Just as Internet-based retailing allowed Chris Anderson's Long Tail (of Items) to be uncoiled, I suggest that Internet-based pricing is poised to enable the uncoiling of a similar Long Tail of Prices.
Anderson’s Long Tail is a tail of items ranked by units sold. As described in his Wired article and book, online merchants like Amazon and Rhapsody can stock many times more titles than brick and mortar stores, since they have essentially no limit to shelf-space. A result, it turns out that half of Amazon's total sales are accounted for by books that are not even stocked by a Barnes and Noble store. The well-known curve shows a plot of the number of items sold, ranked by popularity.
Similarly, The Long Tail of Prices is a tail of potential buyers ordered by the price they are willing to pay.
Conventional set prices lop off the tail by refusing to make sales to those unwilling to pay the set price. This eliminates a potentially significant market, out of fear that selling to those buyers will cause the other buyers to demand lower prices. Conventional set prices also lop off the top of the fat head, since the seller gets only the set price, even from those who might be willing to pay more. So revenue is only the green box, even though there is a red surplus at the top of the head, and a long amber tail to the right. This shows the huge opportunity that FairPay opens up.
With FairPay, prices are individually set, based on what buyers are willing to pay (subject to sellers using feedback on FairPay reputation to weed out free-riders who don't pay at an acceptable level, as explained more fully in my FairPay introduction). For digital products with near-zero marginal cost, the acceptable price level, for at least some buyers, might be very low.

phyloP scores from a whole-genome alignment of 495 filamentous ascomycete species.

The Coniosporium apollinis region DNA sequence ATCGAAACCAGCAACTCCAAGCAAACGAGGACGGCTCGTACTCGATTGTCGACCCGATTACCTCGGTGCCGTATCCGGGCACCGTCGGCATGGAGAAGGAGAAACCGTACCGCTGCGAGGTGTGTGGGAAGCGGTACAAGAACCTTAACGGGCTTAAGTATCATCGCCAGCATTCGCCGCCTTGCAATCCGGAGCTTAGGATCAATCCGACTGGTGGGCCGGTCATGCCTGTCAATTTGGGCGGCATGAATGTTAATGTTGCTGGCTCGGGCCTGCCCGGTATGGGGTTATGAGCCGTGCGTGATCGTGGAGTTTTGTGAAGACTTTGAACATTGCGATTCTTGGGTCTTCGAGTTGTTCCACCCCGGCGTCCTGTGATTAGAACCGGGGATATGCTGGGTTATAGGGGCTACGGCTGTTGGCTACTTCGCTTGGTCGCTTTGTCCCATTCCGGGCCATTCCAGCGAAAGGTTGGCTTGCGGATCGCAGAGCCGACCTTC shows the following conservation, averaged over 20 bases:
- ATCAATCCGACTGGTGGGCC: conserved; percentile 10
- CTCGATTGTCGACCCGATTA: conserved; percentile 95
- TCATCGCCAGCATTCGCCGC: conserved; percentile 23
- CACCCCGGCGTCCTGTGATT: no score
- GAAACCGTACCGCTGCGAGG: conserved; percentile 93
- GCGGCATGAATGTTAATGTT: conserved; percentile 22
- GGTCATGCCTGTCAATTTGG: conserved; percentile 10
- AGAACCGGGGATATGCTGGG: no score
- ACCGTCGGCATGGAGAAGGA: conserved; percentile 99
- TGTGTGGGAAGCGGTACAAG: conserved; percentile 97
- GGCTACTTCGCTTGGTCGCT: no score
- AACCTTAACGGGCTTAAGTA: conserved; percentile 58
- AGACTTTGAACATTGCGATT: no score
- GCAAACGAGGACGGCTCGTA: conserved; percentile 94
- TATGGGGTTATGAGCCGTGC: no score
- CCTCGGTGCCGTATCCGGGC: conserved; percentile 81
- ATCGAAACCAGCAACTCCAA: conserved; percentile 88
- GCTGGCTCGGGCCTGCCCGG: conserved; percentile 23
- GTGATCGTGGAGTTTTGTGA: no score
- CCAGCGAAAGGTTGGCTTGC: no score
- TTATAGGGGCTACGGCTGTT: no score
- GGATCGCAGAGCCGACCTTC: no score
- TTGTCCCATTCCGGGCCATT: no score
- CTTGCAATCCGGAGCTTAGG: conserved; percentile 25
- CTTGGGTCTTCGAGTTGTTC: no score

This means that the Long Tail of Buyers might turn out to contribute a very large portion of total revenue. Large numbers of buyers at low prices, who would not otherwise be buyers, can add up to a very large revenue figure.
Yes, there is a concern that sellers might find that revenue from some of their current market drops (the curve shifts downward), because buyers have freedom to pay less than the conventional set price. It may at first seem that sellers could not tolerate the risk that many FairPay buyers might pay well under standard prices. That is the usual problem with Pay What You Want pricing.
The trick to making FairPay work is that it gives the seller a new ability to selectively manage the offer process by framing the offer and using feedback effectively to incentivize most buyers to pay at a reasonable level, and to screen out those who do not (again, see my article, and some of the other posts here). To the extent that is done, the new revenue from their previously non-addressable market can become a very large total. And also, even though many current buyers might pay a bit less, some might be motivated to pay more. FairPay changes pricing from a seller's game to a cooperative dialog with buyers, leading to a mutually beneficial exchange.
So the areas under the curve in red and amber potentially represent found money, money that would otherwise be left on the table. Why not sell to all who will pay more than the marginal cost of the product? Since prices are individually set, low prices to some need not imply low prices to all. If you can get buyers to consider fairness, and to look at this value exchange, most will accept that there are reasons why some deserve lower prices than others.
And why not try to motivate your happiest customers to pay a bit more? If you position that payment as going to a good cause (like museums and artists do), some who can afford to pay more will see reason to do so. Enlightened businesses recognize the value of likability -- this is a way to capitalize on being likable.
It is not a matter of altruism, but simply of practical economics, on a basis that takes broader market factors and behavioral economics into the equation, and using a more dynamic and cooperative process.